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Mountainous Norway is a land of cliffs and valleys, mossy mountain sides and lush grass, clear air and sparkling waterfalls. It is also the land of trolls.

Once upon a time, trolls lived here, under bridges and behind rocks, by roadsides and in caves below the frowning mountain brows. Trolls were kings then. They filled their hoards with shiny coins provided by puny humans, paid for safety, for crossing the land, as agistment, or for simple goodwill.

Humans feared trolls then, as well they should, and their fear, and their respect, their very awareness gave trolls power. Power to grow tall, to speak like thunder, to move mountains and roll boulders down their faces. Power to help, if good humour took them, power to hinder if humans grew bold, power to punish if they became disrespectful.

In the silver days of trolls, legend has it, there lived in Norway a playwright who, together with his friend–composer mocked trolls in a play. And the trolls did not like it, and they laid a curse on him to look troll-like in face, but not in power. And as the years turned, so he did, and became to his fellow men what he had always been to trolls: a laughing stock.

But times changed. Humans created new gods for themselves, sprung dei ex machina like jacks from boxes, and trolls grew forgotten. Trolls were not looked up to anymore, but explained away as parts of nature they had sprung from. As rocks, and winds, and slides, and changes of weather.

Trolls weakened then. And they moved less, and grew mossy and stony and stiff, and hid in plain sight amongst rocks, and on mountain sides, and waited for the wheel of time to turn human awareness toward them again.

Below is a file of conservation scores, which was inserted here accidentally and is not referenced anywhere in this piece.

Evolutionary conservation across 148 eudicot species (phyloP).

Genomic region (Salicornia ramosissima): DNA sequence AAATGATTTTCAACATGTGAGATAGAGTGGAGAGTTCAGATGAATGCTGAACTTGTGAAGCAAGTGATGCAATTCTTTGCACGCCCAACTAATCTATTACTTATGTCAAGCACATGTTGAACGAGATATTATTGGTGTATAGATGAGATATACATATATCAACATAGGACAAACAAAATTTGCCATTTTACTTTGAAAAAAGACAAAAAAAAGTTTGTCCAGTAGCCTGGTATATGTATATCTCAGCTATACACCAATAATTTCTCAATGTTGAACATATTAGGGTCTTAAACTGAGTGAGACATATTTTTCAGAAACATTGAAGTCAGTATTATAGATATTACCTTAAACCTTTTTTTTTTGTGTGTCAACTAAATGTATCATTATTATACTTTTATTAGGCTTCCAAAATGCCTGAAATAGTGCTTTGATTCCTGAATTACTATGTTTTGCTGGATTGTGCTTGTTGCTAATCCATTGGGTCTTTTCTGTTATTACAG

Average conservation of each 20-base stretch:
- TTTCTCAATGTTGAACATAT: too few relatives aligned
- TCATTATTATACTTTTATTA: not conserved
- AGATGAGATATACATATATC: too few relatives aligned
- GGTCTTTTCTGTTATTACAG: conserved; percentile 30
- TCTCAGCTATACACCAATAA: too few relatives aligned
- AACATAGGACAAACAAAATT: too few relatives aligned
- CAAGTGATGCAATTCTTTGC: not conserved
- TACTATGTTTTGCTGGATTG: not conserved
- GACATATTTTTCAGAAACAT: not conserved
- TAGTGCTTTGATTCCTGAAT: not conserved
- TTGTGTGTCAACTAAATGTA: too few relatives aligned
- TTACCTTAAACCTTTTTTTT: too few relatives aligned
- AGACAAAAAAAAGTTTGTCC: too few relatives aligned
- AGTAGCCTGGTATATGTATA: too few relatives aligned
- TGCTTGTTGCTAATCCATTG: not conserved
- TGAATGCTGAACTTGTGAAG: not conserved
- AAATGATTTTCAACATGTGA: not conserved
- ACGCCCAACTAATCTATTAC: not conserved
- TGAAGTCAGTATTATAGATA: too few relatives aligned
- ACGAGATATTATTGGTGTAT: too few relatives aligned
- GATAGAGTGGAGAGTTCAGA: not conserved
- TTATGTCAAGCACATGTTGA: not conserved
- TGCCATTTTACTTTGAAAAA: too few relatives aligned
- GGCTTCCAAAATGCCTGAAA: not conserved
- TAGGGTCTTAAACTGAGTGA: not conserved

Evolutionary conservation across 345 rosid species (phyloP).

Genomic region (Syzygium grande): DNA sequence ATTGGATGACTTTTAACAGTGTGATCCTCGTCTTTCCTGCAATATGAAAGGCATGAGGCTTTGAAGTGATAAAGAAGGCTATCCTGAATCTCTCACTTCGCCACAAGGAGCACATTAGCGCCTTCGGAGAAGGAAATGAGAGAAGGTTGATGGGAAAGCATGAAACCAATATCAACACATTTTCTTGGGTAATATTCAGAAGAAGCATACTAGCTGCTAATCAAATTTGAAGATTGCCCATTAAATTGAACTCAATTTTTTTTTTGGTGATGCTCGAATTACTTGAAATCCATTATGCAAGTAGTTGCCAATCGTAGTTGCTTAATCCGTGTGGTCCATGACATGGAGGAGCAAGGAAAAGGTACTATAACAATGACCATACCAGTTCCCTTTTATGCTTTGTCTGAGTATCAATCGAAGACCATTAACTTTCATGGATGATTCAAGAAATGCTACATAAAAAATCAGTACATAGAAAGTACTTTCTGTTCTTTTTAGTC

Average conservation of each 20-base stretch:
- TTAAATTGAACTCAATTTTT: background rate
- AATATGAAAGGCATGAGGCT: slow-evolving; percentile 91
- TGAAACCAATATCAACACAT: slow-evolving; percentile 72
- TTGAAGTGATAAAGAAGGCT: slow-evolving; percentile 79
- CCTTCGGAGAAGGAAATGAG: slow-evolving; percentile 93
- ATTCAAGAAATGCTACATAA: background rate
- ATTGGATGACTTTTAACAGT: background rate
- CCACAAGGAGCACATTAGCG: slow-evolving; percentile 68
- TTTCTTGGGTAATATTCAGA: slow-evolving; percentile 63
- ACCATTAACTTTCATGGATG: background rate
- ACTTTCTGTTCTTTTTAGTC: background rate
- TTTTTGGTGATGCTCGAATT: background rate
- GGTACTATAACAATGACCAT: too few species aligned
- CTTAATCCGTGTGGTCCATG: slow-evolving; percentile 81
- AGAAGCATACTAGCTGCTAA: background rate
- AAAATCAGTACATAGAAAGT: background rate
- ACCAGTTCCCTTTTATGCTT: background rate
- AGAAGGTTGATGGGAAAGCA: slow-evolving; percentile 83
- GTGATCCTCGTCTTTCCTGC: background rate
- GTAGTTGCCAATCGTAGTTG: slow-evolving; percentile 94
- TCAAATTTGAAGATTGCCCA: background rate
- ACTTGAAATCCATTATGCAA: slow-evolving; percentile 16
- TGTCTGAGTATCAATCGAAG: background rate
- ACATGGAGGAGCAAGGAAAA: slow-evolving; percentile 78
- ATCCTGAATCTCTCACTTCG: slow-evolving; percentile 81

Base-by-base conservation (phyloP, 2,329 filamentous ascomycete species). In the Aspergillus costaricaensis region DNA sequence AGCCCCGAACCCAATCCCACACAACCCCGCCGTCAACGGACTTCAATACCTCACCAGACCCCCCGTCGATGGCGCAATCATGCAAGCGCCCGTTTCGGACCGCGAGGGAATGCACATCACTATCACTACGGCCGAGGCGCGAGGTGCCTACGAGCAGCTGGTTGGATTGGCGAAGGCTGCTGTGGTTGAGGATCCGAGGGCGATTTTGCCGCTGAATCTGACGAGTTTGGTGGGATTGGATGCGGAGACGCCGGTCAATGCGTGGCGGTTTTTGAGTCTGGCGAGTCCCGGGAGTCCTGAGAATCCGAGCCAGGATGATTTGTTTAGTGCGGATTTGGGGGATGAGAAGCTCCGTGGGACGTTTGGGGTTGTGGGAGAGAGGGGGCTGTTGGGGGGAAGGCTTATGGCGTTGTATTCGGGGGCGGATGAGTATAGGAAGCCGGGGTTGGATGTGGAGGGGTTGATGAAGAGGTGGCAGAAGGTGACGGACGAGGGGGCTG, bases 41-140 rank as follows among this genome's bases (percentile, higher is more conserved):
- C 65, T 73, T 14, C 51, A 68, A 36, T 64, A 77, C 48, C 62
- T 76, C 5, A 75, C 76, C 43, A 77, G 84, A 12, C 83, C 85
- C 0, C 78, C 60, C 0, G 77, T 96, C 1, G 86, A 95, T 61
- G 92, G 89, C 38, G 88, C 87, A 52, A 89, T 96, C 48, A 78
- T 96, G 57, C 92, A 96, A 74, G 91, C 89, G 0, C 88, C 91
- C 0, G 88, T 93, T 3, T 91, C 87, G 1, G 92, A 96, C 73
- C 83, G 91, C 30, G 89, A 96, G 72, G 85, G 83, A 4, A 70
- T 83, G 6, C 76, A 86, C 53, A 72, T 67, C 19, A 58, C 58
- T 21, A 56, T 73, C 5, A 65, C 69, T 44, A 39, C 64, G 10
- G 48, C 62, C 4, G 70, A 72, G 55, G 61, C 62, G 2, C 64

And yet not all of them did. Younger, and nimbler trolls descended from their mountains, and in doing so, left part of their force in their native soil, and shrank, and diminished, and grew less powerful and more devious, and learned to wander unseen by the inattentive human eye, and to look for cracks in their new beliefs to slip into.

And the nye trollene, "modern trolls", discovered that tales were still told about them, and legends were kept alive before the skeptical eyes of visitors, guests of their fair Norway, come from foreign lands of raising and setting sun, of crescent and unsetting moon, and of inverted seasons.

And the new trolls beheld the chance they were offered and grabbed it, and altered their new reality to their needs as trolls are want to. Into the crude images of themselves they crawled, into the statuettes made of clay and cast in iron and hewn from stone, and stood on the shelves of merchants who, for the love of money, wove new troll tales and used them to enchant visitors, and so gave the hidden trolls power.

Have you heard? If you come to Norway, and see a mountain troll and name it, you have to bring it home with you, no matter how ugly or unexpected its appearance, not matter the price. What you would not have heard, is the new troll inside calling out to those who want to believe in it (you!) What you would not have noticed until too late, is it following you home, guided by its Name, and causing its unique brand of mayhem, and may be, if you are one of the lucky few, sometimes helping you.


[Notes]
1. Gratitude given where gratitude is due.
- Most of this is taken form what our tour guide told us on our trip to Norway several years ago.
- The playwright is Henrik Ibsen, of whom it was jokingly said that his appearance late in life was a troll curse laid on him over Peer Gynt.
- I imagined all of this spoken in the tones Galadriel uses in her monologue before the Lord of the Rings movie begins.

2. This was intended as a second installment in my Household Spirits and Imps universe, but Norwegian trolls wanted a presentation of their own. It still (sort of) belongs to that universe, because one of the trolls, Serge, came back home with us from the trip, but that is a story for another day.


3. I don't speak Norwegian, and hope that my vocabulary and grammar searches allowed me to write the single Norwegian expression in the story more or less correctly.


Comments

( 28 comments — Leave a comment )
kehlen_crow
Dec. 14th, 2015 03:45 pm (UTC)
ConCrit is welcome.